On August 26, 2019, French President Emmanuel Macron and U.S. President Donald Trump announced an agreement regarding the recently enacted three percent digital services tax (DST) in France. As part of the agreement, once an international consensus is reached at the Organization for Cooperation and Development (OECD) regarding taxation of digital enterprises, France plans to credit companies that paid the DST any amount in excess of what it would have paid under the agreed to OECD framework.
The French DST, which was enacted in July 2019 and retroactively applied to income generated on or after the first of the calendar year, is intended to apply to certain covered digital services provided to, or aimed at, French users (e.g., providing an internet platform for the purpose of targeted advertising or the connection of buyers and sellers).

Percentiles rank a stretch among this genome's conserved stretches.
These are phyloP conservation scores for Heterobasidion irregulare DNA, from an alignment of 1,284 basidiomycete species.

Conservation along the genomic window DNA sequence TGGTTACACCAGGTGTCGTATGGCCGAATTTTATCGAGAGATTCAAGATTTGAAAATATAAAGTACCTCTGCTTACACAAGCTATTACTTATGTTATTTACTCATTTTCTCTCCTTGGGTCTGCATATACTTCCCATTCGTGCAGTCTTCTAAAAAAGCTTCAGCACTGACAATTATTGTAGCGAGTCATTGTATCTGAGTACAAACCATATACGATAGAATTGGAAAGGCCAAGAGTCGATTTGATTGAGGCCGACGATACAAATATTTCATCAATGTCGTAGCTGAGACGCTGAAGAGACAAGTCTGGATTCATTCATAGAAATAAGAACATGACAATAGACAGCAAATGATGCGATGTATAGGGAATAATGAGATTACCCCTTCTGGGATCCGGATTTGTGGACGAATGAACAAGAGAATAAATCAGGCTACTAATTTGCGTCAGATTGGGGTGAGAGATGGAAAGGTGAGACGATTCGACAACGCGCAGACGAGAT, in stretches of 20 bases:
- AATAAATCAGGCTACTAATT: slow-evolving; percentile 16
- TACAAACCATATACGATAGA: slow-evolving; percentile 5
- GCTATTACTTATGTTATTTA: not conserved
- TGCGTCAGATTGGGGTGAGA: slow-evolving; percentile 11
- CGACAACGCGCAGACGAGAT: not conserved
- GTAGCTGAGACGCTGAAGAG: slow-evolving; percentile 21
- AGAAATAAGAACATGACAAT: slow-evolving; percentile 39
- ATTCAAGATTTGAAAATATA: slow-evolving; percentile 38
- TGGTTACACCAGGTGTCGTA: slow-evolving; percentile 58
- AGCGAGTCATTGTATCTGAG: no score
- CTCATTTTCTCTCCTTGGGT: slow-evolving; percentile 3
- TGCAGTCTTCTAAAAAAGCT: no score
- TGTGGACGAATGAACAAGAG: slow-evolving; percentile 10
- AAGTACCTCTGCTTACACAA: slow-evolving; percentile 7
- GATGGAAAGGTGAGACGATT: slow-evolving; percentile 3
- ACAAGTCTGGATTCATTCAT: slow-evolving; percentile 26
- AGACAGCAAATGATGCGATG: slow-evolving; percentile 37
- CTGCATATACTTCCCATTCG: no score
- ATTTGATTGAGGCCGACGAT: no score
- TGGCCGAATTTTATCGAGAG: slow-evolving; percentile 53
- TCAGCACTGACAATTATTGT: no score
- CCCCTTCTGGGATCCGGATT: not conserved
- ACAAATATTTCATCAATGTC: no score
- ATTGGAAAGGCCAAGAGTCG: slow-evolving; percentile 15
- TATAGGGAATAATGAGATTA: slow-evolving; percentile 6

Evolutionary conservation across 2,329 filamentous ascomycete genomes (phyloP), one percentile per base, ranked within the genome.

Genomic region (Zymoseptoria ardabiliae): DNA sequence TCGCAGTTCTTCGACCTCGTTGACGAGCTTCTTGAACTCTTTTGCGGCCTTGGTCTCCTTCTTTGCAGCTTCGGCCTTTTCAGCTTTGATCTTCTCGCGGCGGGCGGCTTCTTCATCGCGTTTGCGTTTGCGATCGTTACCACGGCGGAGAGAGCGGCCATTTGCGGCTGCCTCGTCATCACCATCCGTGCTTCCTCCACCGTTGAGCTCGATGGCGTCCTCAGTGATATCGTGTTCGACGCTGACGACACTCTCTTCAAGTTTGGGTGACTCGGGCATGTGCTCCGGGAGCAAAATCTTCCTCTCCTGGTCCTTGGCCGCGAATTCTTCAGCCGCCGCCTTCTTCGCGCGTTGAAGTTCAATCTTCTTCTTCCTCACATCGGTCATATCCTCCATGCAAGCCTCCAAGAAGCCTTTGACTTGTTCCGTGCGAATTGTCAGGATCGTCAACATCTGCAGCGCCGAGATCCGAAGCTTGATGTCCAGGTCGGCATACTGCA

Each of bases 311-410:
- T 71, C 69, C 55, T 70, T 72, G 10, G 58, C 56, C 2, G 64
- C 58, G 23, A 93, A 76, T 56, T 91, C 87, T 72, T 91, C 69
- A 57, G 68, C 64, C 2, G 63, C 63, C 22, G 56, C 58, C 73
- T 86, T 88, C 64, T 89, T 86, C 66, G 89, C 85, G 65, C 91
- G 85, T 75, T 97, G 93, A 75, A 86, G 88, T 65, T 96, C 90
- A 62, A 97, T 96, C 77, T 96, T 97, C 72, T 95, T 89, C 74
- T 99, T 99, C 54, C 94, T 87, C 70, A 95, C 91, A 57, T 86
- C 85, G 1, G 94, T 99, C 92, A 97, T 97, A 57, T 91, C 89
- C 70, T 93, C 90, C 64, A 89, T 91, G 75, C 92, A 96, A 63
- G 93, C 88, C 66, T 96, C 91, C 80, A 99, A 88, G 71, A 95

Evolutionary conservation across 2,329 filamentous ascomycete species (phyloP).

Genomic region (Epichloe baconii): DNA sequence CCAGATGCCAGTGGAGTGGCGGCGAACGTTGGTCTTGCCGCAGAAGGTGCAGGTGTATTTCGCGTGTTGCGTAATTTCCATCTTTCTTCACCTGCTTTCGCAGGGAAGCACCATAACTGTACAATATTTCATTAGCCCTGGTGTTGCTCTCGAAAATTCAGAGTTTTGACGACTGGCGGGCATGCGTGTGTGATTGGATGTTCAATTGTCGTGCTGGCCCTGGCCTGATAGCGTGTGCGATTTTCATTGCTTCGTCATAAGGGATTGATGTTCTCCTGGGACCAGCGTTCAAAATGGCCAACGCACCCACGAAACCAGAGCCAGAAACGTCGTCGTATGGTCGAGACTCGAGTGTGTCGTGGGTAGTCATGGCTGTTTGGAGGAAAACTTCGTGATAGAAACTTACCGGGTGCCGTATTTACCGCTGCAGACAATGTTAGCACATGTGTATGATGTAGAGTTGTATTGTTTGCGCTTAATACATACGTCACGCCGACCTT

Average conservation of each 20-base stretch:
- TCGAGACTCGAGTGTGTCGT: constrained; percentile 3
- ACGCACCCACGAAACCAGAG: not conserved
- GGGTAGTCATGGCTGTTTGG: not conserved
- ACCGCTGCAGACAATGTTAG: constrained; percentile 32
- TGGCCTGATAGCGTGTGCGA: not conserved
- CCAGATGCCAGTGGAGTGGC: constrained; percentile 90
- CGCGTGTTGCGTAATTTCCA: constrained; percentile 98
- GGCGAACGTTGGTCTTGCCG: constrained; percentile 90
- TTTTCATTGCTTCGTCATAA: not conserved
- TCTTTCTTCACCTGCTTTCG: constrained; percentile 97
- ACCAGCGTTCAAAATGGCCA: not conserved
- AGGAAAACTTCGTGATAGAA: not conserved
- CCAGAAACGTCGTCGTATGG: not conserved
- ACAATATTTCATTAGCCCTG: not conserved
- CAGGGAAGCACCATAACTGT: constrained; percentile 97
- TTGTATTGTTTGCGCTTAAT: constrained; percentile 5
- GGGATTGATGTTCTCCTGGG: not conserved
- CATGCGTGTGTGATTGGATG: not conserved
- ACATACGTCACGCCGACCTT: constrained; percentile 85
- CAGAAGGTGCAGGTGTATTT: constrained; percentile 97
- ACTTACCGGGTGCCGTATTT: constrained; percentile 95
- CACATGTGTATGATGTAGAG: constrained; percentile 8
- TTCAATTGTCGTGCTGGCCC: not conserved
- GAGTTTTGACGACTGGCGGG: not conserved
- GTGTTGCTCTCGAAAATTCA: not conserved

In order to qualify for the tax, companies must have total annual revenues from the covered digital services of at least €750 million globally and €25 million in France. The tax legislation was immediately met with strong opposition from the U.S. government due to its anticipated disproportionate impact on U.S.-based multinational corporations. Click here to read our previous blog following the enactment of France's DST.